Ill. and Mass. Are Only States to See Annual Average Unemployment Rates Rise in 2013
data released from the Bureau of Labor Statistics (BLS).
Both Illinois and Massachusetts are led by Democratic governors and their biggest cities, Chicago and Boston, are headed by Democratic mayors. The entire congressional delegation of Massachusetts -- two senators and nine representatives -- is Democrat.
In addition, both Illinois and Massachusetts are blue states that went for President Barack Obama in 2008 and 2012.
According to the BLS, “Annual average unemployment rates in 2013 declined in 43 states and the District of Columbia, rose in 2 states, and were unchanged in 5 states."
Illinois' annual average unemployment rate rose from 6.8% in 2012 to 7.1% in 2013 -- a 4.4% increase," said the BLS, while Massachusetts' annual average unemployment rate rose from 8.9% in 2012 to 9.2% in 2013 -- a 3.4% increase.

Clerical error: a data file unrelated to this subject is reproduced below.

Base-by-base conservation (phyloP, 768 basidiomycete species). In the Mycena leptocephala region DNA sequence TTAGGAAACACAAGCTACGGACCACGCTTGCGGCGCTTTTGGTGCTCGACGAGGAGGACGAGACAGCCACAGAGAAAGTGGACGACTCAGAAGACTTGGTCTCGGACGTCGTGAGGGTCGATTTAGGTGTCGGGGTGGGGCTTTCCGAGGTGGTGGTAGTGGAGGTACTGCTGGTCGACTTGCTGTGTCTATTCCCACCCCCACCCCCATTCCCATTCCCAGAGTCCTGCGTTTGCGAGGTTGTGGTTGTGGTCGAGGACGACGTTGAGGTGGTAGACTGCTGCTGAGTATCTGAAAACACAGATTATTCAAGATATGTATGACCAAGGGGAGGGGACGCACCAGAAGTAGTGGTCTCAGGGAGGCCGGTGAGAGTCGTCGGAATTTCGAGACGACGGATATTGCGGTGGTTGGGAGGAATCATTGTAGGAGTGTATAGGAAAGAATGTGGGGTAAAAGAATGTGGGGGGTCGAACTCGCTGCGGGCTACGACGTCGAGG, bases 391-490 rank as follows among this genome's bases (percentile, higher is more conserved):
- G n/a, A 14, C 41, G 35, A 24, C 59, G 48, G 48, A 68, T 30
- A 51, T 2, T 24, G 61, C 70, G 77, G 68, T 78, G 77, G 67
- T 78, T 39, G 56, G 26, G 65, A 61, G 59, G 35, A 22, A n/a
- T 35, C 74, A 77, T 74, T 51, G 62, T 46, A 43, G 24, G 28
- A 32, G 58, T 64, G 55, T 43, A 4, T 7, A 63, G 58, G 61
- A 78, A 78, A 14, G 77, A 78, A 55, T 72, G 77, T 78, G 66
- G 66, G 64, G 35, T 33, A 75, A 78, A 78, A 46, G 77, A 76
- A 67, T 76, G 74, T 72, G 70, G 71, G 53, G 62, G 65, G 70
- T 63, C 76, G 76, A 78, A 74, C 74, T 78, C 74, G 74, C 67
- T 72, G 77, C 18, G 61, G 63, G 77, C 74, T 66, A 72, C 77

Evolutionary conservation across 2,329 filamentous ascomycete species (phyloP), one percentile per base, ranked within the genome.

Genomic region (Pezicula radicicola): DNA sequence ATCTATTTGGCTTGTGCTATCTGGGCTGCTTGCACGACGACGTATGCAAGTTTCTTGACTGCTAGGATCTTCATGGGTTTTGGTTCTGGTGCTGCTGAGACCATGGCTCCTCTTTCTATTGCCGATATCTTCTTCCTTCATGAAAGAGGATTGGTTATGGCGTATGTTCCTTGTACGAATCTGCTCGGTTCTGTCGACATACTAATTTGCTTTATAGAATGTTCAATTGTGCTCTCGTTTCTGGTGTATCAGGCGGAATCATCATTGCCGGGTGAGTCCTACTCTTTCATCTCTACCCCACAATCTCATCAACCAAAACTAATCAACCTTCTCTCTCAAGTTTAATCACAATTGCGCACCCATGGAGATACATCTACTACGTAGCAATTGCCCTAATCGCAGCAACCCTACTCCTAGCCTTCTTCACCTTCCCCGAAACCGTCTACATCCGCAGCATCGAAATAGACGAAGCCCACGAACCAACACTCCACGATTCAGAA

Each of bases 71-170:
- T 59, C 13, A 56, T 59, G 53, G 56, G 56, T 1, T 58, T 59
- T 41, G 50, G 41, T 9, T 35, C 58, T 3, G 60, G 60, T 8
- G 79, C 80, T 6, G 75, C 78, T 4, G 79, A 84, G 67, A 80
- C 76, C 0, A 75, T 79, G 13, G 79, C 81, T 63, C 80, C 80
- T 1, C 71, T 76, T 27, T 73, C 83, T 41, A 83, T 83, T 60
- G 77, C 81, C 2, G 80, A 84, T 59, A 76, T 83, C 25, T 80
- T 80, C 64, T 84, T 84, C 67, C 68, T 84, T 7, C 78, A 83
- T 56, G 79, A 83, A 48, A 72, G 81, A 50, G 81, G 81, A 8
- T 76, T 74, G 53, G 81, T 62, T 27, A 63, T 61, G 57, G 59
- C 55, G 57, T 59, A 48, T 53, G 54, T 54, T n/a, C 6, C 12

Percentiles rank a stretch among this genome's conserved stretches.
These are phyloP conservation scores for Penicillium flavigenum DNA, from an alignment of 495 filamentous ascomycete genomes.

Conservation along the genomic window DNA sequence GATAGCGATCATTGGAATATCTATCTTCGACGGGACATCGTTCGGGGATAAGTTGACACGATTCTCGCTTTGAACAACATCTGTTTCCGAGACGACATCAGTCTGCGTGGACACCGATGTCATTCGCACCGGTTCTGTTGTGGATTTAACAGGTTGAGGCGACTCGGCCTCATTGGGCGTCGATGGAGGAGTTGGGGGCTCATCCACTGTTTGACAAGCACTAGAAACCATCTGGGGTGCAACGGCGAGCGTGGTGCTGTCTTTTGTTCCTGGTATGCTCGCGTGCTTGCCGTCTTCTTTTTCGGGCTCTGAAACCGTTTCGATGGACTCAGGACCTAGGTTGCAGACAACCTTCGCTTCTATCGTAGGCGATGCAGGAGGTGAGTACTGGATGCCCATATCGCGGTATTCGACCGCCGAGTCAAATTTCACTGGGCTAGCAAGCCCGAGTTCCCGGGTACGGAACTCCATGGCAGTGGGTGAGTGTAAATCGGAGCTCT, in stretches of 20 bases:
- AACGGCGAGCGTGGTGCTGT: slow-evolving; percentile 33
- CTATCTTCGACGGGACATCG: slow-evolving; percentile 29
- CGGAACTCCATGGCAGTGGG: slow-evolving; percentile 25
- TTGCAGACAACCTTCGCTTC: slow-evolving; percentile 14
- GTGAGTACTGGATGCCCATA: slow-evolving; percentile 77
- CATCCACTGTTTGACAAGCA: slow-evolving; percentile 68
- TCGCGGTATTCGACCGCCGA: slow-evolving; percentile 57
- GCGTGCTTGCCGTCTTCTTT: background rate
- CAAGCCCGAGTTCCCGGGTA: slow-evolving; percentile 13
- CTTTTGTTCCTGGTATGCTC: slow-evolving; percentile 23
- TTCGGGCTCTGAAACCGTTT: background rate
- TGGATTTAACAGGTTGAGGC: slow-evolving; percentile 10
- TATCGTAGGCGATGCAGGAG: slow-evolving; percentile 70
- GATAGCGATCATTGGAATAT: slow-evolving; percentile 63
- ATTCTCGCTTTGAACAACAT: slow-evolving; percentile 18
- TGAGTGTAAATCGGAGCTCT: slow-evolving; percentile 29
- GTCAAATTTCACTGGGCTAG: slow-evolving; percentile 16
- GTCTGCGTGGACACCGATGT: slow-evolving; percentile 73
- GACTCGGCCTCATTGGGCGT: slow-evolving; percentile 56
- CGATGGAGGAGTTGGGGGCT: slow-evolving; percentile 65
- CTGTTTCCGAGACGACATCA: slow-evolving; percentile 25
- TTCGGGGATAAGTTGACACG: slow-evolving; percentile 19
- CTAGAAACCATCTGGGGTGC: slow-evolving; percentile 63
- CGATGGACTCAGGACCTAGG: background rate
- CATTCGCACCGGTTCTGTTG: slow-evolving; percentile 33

The five states that remained unchanged were Ohio (7.4 %), Kentucky (8.3%), Tennessee (8.2%), Arkansas (7.5%) and Oklahoma (5.4%). The rest of the states, including the District of Columbia, showed decreases in annual average unemployment rates for 2012-13.
Illinois and Massachusetts also had high “real unemployment rates.” Known as the U-6 rate, this measure combines those traditionally counted as unemployed, those counted as underemployed – holding part-time jobs for economic reasons -- and those marginally attached to the labor force.
The United States' average for “real unemployment” in 2013 was 13.8%. Illinois' real unemployment rate was 16% -- a 15.9% increase over the national average. Massachusetts' real unemployment rate for 2013 was 13.2%, just under the national average.
Illinois and Massachusetts also have high state corporate income tax rates, with Illinois’ tax rate at 9.5 percent and Massachusetts’ rate at 8.0 percent.